'I was left feeling like a criminal after my winning lottery scratchcard cheque bounced'

A cheque book
There are reports winning cheques have bounced
George Bunn

By George Bunn

Published: 16/03/2024

- 12:48

People have been left waiting for weeks for their winnings

Lottery scratch card winners are being left feeling like "criminals" after their winnings cheques bounced.

Paul Simpson, 69, won an £800 prize from new Lotto operator Allwyn, and spent weeks chasing it after a cheque failed to go through.

The former government worker was told by his bank TSB that the cheque wasn't paid because of "suspected fraud/counterfeit" and then was advised to ask for a new one or a bank transfer.

It was eventually settled more than a month later after he threatened a small claims court case.

A national lottery ticket

Players are now being asked to verify their winnings via phone or online


Simpson told The Sun that he was left feeling like a "criminal" and that: "I won't ever play that game again. If you win, it's like they want to wear you down so you just give up or lose your ticket."

Graham Crerar, 64, also spent five weeks trying to get his £800 prize winnings saying they are "dragging their heels" and it makes him feel like "I've done something wrong."

Allwyn who took over from Camelot as running the National Lottery, has altered the procedure for takings between £500 and £50,000.

The Swiss company wants players to verify their numbers via phone or online and then send their ticket by post for inspection before they receive any cash. It also wants those claiming money to provide their official ID and photographs of themselves.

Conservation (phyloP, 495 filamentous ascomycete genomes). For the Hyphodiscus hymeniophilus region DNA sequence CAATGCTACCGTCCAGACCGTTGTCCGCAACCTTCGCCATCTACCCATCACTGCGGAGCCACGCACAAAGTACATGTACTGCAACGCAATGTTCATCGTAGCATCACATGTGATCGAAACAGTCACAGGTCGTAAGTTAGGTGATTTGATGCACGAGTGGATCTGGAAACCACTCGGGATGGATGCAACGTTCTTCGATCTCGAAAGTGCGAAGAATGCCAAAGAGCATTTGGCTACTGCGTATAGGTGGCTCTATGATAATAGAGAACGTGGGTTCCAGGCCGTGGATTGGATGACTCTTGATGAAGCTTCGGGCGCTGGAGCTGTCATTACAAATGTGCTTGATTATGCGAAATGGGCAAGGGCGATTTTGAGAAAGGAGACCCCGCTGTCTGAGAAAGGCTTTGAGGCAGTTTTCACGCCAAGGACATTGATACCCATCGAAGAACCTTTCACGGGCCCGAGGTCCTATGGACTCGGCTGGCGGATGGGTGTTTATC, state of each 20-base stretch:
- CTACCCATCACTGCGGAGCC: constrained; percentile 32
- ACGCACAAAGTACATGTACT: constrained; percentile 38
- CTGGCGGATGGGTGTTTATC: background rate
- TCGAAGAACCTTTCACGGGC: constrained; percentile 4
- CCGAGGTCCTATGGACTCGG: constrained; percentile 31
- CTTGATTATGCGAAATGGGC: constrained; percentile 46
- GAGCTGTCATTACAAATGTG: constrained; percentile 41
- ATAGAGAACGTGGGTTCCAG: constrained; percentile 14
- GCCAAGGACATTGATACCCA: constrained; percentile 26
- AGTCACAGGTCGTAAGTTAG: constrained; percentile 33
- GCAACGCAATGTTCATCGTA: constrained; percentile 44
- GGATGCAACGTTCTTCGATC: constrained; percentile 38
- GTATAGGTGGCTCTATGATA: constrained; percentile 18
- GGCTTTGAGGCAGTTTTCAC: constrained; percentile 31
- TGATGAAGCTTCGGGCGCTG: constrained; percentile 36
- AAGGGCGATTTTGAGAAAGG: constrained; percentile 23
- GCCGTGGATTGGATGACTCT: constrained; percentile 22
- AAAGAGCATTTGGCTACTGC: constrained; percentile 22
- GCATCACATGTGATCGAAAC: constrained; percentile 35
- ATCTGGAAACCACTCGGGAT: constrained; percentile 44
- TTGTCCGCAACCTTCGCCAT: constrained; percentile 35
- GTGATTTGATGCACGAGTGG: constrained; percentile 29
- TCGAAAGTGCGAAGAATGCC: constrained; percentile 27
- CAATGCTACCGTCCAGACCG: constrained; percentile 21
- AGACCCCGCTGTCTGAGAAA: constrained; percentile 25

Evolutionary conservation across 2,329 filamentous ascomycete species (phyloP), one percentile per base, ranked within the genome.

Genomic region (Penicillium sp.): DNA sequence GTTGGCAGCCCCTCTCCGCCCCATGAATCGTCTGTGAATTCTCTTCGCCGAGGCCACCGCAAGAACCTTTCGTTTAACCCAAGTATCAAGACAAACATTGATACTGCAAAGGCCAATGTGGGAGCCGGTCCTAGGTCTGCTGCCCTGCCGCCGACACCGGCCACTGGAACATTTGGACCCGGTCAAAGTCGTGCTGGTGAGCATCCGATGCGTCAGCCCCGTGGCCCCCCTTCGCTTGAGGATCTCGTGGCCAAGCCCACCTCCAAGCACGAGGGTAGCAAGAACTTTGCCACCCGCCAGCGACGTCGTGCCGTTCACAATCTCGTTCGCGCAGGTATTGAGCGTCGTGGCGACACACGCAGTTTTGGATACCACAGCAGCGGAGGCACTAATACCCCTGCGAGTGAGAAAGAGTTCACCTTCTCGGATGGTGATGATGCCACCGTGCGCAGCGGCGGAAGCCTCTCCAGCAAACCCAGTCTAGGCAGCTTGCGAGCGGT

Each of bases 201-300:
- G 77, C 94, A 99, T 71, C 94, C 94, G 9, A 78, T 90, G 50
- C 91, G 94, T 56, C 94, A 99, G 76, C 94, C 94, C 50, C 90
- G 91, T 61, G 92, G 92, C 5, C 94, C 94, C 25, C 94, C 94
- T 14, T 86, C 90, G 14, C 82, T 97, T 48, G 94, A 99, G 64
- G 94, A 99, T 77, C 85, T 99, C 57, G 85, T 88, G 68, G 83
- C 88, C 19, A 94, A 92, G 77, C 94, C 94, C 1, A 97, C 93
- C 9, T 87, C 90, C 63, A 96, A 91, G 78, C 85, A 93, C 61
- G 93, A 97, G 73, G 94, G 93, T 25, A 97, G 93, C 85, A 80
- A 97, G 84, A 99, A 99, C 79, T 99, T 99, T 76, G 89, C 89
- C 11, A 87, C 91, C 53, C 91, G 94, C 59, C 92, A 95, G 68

Post Office terminated its contract with the Lottery\u200b

Post Office terminated its contract with the Lottery


Last year, The Post Office announced that its group contract with the National Lottery would be suspended meaning that around a fifth of branches are expected to stop selling the tickets and scratch cards.

The previous contract stated that the Post Office would cover the cost of the cards. However, individual shops must now pay for them themselves. The operator stated that 900 of the 4,800 branches that had previously stocked National Lottery products have not chosen to continue.

Allwyn stated that reasons ranged from religious beliefs to low sales of tickets.

The Post Office, who took around one per cent commission from each transaction, terminated its contract because postmasters wanted to get the full amount of cash from ticket and scratch card sales.

An Allwyn spokesman said: "This is a new claims process following the Post Office's decision to no longer pay National Lottery retail prizes between £500.01 and £50,000. As a result, we're experiencing a high volume of players contacting us.

"We're sorry for any delays and have increased the number of colleagues to assist players with their claims, which is helping them get their prizes more quickly.

"We'd like to reassure any affected players that they will receive their prizes and to remind them that prizes of up to £500 can still be paid out in store."

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